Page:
NEW YORK -- Sheryl Swoopes has little trouble remembering the birthdate of the WNBA.
It coincides with the birth of her son, Jordan.
"I think about my son because he is as old as the league is,'' said Swoopes, one of seven original players still in the
10-year-old league. "And I remember how public my pregnancy was. That's definitely something that stands out in my mind.''
Swoopes won four consecutive championships with the Houston Comets. Along with Houston teammate Tina Thompson and Los Angeles star Lisa Leslie, both also original WNBA members, the three have combined for six WNBA championships, five MVP awards and three consecutive Olympic gold medals.
And the talented trio of All-Stars still induce shudders and praise from WNBA opponents.
"Three of the five top players in the world, probably,'' said New York Liberty guard Becky Hammon. "They've done so much for women's basketball. Sheryl and Lisa especially, on that '96 Olympic team, really catapulted women's basketball.
"They've held the torch for us for so long. They're unbelievable basketball players, unbelievable leaders with an
unbelievable desire to win.''
Vickie Johnson and Wendy Palmer-Daniel of the San Antonio Silver Stars, Mwadi Mabika of the Los Angeles Sparks and Tamecka Dixon of the Comets round out the original seven.
From the first tipoff to the first dunk, Leslie has been integral to the history of the WNBA. She participated in the
inaugural tip on June 21, 1997, in Los Angeles against Kym Hampton of the Liberty and recorded the first WNBA dunk in 2002 against the now-defunct Miami Sol.
Leslie plans to throw one down this season, having recovered from a groin injury that hampered her play last year. She went overseas for the first time during the offseason, sharpening her skills in Russia.
"It shows the evolution of the game and the improvement of overall skills,'' Leslie said of the dunk. "It's pretty cool to be the first. I'm looking forward to [another dunk] this year.''
Her other top memories include a blocked shot she pinned to the backboard against Utah, and a triple-double against Detroit. Her 29 points, 15 rebounds and 10 blocks in September 2004 came a year after the Shock stopped the Sparks' effort to win a third consecutive WNBA title.
Leslie said one of her toughest opponents in the post has been Thompson. Leslie and Thompson played together at Morningside High School in Inglewood, Calif., and later at Southern California. They've had their battles when Thompson, a forward/center who can shoot from outside, posts up in the paint.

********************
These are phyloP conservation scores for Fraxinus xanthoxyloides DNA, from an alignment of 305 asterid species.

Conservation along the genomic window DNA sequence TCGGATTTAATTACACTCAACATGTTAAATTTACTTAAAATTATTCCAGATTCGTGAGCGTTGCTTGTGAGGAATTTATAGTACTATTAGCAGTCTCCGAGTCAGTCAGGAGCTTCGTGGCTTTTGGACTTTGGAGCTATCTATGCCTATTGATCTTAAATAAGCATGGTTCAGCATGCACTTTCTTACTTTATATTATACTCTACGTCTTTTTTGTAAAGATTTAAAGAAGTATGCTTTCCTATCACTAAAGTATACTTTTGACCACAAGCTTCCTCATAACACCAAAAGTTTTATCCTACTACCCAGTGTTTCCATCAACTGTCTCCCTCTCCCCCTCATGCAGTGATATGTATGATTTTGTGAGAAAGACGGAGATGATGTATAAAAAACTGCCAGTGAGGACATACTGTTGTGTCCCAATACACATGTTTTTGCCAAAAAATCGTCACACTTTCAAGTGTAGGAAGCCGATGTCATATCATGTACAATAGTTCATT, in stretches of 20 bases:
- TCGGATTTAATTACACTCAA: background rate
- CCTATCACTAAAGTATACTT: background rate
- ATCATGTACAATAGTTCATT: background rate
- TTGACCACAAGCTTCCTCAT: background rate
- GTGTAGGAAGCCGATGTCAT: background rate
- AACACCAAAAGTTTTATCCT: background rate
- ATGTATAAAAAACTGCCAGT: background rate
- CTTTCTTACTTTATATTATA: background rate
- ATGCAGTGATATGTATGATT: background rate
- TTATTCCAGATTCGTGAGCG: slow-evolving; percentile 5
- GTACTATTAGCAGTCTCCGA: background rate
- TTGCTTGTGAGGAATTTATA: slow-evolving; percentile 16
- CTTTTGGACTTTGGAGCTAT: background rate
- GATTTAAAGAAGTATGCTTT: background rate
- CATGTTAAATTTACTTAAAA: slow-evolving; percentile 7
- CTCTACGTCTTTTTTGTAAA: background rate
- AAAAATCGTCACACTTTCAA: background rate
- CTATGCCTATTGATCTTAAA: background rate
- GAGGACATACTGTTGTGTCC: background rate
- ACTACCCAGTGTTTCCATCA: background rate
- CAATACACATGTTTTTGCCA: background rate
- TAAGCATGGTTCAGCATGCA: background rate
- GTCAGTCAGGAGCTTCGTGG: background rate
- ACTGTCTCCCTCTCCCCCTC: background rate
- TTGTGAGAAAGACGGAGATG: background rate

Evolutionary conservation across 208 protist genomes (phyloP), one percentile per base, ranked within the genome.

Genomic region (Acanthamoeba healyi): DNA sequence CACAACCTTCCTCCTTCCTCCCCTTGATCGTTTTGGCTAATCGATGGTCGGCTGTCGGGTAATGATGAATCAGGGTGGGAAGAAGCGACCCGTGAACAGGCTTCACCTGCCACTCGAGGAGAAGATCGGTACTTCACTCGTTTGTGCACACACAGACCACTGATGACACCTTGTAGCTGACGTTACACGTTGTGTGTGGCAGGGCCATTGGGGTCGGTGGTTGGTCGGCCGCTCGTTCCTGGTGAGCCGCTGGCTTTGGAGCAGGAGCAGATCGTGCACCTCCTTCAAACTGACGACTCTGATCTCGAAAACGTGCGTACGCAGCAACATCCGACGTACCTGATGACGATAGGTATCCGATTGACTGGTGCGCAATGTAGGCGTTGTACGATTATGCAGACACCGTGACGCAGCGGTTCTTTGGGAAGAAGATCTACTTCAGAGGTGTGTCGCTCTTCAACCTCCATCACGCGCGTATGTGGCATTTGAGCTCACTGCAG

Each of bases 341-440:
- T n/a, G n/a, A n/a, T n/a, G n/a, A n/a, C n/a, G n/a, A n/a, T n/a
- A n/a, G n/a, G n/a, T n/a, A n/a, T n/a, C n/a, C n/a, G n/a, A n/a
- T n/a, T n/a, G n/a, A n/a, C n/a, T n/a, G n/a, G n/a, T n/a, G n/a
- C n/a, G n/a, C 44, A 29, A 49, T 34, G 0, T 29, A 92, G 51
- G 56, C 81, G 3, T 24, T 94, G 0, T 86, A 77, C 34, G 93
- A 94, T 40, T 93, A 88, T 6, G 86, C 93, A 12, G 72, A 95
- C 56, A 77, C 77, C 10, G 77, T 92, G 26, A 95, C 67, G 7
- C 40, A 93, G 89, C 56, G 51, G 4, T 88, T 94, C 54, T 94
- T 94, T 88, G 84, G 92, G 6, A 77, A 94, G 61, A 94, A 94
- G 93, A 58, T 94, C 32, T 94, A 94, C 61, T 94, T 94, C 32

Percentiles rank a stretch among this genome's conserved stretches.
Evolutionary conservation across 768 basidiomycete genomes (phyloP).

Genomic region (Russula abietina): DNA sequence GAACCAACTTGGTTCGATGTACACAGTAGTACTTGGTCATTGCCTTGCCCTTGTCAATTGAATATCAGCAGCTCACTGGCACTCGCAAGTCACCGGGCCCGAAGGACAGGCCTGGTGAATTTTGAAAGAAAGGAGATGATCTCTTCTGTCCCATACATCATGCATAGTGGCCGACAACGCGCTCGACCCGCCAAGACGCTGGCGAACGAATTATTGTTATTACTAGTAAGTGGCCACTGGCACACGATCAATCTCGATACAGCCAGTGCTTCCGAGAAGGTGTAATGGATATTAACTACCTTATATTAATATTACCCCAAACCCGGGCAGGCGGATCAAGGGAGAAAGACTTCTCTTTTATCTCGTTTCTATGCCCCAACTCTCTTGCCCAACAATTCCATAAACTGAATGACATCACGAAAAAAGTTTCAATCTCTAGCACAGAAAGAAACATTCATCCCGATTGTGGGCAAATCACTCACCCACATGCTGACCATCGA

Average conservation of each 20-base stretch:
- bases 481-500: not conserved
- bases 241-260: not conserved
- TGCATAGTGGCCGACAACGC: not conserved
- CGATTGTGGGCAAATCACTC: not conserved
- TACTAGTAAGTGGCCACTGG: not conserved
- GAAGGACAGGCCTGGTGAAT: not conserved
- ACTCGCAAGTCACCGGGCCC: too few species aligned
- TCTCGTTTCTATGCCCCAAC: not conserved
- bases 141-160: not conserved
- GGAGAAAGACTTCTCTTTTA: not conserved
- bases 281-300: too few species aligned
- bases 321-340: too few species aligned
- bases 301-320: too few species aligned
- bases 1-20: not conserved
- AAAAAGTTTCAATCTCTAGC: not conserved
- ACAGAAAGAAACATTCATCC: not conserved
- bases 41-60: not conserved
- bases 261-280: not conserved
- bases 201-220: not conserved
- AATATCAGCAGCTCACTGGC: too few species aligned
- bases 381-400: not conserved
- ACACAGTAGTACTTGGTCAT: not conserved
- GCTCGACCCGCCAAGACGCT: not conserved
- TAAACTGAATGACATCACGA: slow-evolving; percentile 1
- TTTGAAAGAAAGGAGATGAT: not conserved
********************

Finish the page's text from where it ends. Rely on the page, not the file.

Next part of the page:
"One thing Tina and I learned early on is to be versatile, " Leslie said.
The 34-year-old Swoopes is coming off an MVP season, her third overall. She also came out as a lesbian last fall when she announced her endorsement of a vacation and travel company that caters to women. Swoopes averaged a league-high 18.6 points, 4.3 assists and 2.0 steals last season.
Seattle Storm coach Anne Donovan, who will guide the U.S national team at the 2008 Olympics, marvels at the work ethic and discipline of the trio. In the offseason, Swoopes played in Italy and Thompson played in South Korea before joining the U.S. team for exhibition games in Europe and Australia this spring.
"Sheryl, still at her age, to be able to pick passes off,'' Donovan said. "It's not so much her speed any more, it's just how
smart she is as a player, her timing.''
Swoopes was bothered by a knee injury and hadn't practiced for a month when she joined the national team.
"She struggled through a couple of practices,'' Donovan said.
"But when the lights came on and we put our uniforms on for the first competitive game, Sheryl is leading the way and drilling it from the outside. She's a total gamer.''
Thompson had a baby early last summer, and returned to average 10.1 points in 15 games. She said her son, Dylan, keeps everything in perspective.
"Physically it hasn't changed my game, but I think from a mental standpoint it has,'' Thompson said. "There are so many
things that were trivial at one time, which I don't really spend too much time worrying about now, like a certain play or the play before that.''
Leslie is thinking ahead to the league's 20th anniversary. She'd like to see two changes -- more television exposure and increased salaries.
"Our league is going in the right direction in terms of fans and corporate sponsorship,'' Leslie said. "But salaries should go up with time and inflation. We're not trying to compare ourselves to the guys, but there needs to be a percentage that's reasonable in compensation.''
The NBA minimum salary is $398,000. The WNBA minimum is $31,800, and Leslie makes the maximum at $91,000. Last year, half the players in the four-month league -- now comprised of 14 teams with the addition of the expansion Chicago Sky -- made $42,000.
NBA commissioner David Stern expects more teams, a longer season and more games on TV when the WNBA celebrates its 20th season.
"I would say, 10 years from now, there would be somewhere between 20 and 24 teams,'' Stern said.
For now, Stern thinks the number of games on television is adequate. Last year, 35 of 221 games (16 percent) were shown on ESPN, ESPN2 and ABC, including the playoffs and All-Star Game.
"We're going to have as many as 36 games on ABC and ESPN2,'' Stern said. "That's a huge network presence. And the number of people tuning into those games will continue to grow.''